• Instruction at the college level should begin in the most remote past and only barely touch the present. No teacher has any business telling the young about the present: the young are the present and they are making the future day by day. Every teacher, the moment that he or she steps from the classroom, is already history.

• A pagan education would sharpen the mind, steel the will, and seduce the senses. Our philosophy should be both contemplative and pugilistic, admitting aggression (as Christianity does not) as central to our mythology. The beasts of passion must be confronted, and the laws of nature understood. Conflict cannot be avoided, but perhaps it can be confined to a mental theater.

• The trauma of the Sixties persuaded me that my generation's egalitarianism was a sentimental error. I now see the hierarchical as both beautiful and necessary. Efficiency liberates; egalitarianism tangles, delays, blocks, deadens.

• If civilization had been left in female hands, we would still be living in grass huts.

• Patriarchy, routinely blamed for everything, produced the birth control pill, which did more to free contemporary women than feminism itself.

• I reaffirm and celebrate woman's ancient mystery and glamour. I see the mother as an overwhelming force who condemns men to lifelong sexual anxiety, from which they escape through rationalism and physical achievement.

• The visual is sorely undervalued in modern scholarship. Art history has attained only a fraction of the conceptual sophistication of literary criticism. Drunk with self-love, criticism has hugely overestimated the centrality of language to western culture. It has failed to see the electrifying sign language of images.

• From first chapter to last, my thesis is that all writing, all art is Apollonian. Every woman who takes pen or brush in hand is making an Apollonian swerve away from nature, even when nature is her subject.

• Gay men may seek sex without emotion; lesbians often end up in emotion without sex.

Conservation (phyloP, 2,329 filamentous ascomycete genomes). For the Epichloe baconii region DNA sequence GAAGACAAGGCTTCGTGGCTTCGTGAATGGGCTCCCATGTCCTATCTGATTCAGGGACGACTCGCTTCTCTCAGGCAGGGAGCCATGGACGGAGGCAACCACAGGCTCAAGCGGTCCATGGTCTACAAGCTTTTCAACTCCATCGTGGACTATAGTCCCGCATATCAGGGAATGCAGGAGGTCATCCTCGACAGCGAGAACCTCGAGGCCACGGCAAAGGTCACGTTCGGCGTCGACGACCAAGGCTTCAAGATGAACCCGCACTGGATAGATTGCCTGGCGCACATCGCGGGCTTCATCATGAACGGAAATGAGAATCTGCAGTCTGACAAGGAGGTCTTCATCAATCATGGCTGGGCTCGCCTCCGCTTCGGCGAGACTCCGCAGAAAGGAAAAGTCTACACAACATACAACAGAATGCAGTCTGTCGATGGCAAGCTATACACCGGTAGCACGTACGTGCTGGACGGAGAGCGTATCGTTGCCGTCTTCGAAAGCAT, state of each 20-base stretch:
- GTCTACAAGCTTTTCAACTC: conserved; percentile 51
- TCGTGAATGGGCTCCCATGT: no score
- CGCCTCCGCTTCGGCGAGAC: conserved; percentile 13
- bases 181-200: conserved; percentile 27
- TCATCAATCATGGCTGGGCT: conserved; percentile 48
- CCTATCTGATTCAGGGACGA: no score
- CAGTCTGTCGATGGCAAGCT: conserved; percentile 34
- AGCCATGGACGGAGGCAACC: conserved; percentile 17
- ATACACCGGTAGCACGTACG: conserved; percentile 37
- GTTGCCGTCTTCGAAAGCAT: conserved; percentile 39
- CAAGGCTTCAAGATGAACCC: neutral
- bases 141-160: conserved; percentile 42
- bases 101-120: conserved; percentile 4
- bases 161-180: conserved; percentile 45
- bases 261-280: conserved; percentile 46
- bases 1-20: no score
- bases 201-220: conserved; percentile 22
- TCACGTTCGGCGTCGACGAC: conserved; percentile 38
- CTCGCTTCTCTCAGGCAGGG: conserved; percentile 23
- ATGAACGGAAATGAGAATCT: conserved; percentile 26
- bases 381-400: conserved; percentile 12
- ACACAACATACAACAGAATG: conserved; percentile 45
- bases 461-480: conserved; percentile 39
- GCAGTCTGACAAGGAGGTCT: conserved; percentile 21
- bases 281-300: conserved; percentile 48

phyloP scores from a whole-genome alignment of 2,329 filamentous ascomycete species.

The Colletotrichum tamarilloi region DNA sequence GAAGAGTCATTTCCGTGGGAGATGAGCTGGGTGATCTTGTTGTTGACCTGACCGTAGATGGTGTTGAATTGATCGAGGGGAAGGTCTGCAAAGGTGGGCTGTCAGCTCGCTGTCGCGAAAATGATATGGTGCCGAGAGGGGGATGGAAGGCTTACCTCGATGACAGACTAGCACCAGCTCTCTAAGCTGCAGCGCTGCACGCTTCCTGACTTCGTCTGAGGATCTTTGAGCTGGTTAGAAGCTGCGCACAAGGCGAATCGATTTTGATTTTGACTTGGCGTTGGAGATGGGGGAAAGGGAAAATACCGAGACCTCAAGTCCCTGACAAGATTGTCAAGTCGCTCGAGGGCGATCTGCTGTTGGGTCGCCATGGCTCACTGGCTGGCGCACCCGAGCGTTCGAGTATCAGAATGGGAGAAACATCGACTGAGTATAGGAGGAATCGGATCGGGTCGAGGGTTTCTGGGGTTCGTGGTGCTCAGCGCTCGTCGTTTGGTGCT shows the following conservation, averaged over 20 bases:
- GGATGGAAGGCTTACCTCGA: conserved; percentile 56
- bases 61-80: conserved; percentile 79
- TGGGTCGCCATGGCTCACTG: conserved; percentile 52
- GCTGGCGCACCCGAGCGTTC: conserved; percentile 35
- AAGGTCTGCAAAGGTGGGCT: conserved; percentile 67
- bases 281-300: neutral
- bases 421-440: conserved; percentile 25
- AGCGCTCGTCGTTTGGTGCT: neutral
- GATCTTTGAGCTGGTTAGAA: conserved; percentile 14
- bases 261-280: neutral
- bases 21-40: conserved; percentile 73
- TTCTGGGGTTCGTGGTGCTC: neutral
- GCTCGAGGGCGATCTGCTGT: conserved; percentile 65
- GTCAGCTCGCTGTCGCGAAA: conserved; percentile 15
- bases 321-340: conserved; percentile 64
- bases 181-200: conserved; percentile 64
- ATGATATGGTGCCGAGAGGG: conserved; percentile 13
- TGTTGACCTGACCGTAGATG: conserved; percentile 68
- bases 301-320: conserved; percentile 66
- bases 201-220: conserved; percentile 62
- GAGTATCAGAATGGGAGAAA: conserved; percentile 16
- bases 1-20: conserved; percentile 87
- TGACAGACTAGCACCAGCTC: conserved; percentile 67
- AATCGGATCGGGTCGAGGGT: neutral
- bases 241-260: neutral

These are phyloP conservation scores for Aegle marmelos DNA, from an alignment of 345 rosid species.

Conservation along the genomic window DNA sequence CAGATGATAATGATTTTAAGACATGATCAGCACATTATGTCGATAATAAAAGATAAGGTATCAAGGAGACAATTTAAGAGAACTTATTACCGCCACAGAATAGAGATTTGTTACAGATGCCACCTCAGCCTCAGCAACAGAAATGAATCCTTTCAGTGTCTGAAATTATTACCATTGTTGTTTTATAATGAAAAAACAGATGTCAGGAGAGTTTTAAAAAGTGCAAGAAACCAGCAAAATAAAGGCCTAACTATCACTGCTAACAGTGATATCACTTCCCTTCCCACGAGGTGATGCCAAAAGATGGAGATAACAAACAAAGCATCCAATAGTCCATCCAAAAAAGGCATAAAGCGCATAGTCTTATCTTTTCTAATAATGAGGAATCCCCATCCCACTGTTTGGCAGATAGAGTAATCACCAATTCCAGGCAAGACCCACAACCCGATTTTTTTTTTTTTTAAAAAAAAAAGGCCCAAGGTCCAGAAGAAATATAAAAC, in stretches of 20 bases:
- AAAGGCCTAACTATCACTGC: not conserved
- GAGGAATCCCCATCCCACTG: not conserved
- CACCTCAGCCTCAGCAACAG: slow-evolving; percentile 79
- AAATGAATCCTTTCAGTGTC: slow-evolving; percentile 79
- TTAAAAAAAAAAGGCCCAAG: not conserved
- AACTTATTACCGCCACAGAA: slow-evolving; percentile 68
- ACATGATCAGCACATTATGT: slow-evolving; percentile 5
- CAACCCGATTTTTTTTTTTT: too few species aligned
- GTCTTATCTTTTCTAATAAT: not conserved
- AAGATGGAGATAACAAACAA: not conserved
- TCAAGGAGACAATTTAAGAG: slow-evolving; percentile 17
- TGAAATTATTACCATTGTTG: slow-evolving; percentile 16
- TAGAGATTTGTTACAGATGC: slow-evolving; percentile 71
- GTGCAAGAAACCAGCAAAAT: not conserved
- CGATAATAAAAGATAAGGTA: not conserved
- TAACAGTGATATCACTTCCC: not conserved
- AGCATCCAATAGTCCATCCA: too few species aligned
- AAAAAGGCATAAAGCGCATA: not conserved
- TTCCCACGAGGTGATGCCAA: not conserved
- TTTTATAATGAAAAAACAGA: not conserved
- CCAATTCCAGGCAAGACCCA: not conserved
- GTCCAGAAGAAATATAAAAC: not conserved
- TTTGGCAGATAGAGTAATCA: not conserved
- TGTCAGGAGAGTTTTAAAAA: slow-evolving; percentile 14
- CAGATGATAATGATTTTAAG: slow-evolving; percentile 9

• Sex is the point of contact between man and nature, where morality and good intentions fall to primitive urges.

• Entertainment, media and the arts are nonstop advertisements for homosexuality these days.

• The challenge in reading so melodramatic a writer is figuring out which ideas are genuinely new (and not just unexpected departures from an otherwise predictable ideological platform), which are genuinely original (and not simply designed to shock), and which are sufficiently valuable as to make all the other stuff worth wading through. [from critic Elizabeth Kristol]

• A book by Paglia is a lot like sex itself. When it's good, it's very, very good. And when it's bad, it's still pretty good. [from critic David Link]

• This is megalomania on a lunatic scale. [Mary Beard on Paglia's Vamps & Tramps: New Essays]

• There is one area in which I think Paglia and I would agree that politically correct feminism has produced a noticeable inequity. Nowadays, when a woman behaves in a hysterical and disagreeable fashion, we say, "Poor dear, it's probably PMS."' Whereas, if a man behaves in a hysterical and disagreeable fashion, we say, "What an asshole." Let me leap to correct this unfairness by saying of Paglia, Sheesh, what an asshole. [from Molly Ivins]

• As Camille Paglia's success has demonstrated, what is most marketable is absolutism and attitude undiluted by thought. [from Wendy Kaminer]

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About These Quotes

Quote collection assembled by Jone Johnson Lewis. Each quotation page in this collection and the entire collection © Jone Johnson Lewis 1997-2005. This is an informal collection assembled over many years. I regret that I am not be able to provide the original source if it is not listed with the quote.

Citation information:
Jone Johnson Lewis. "Camille Paglia Quotes." About Women's History. URL: http://womenshistory.about.com/od/quotes/a/camille_paglia.htm. Date accessed: (today). (More on how to cite online sources including this page)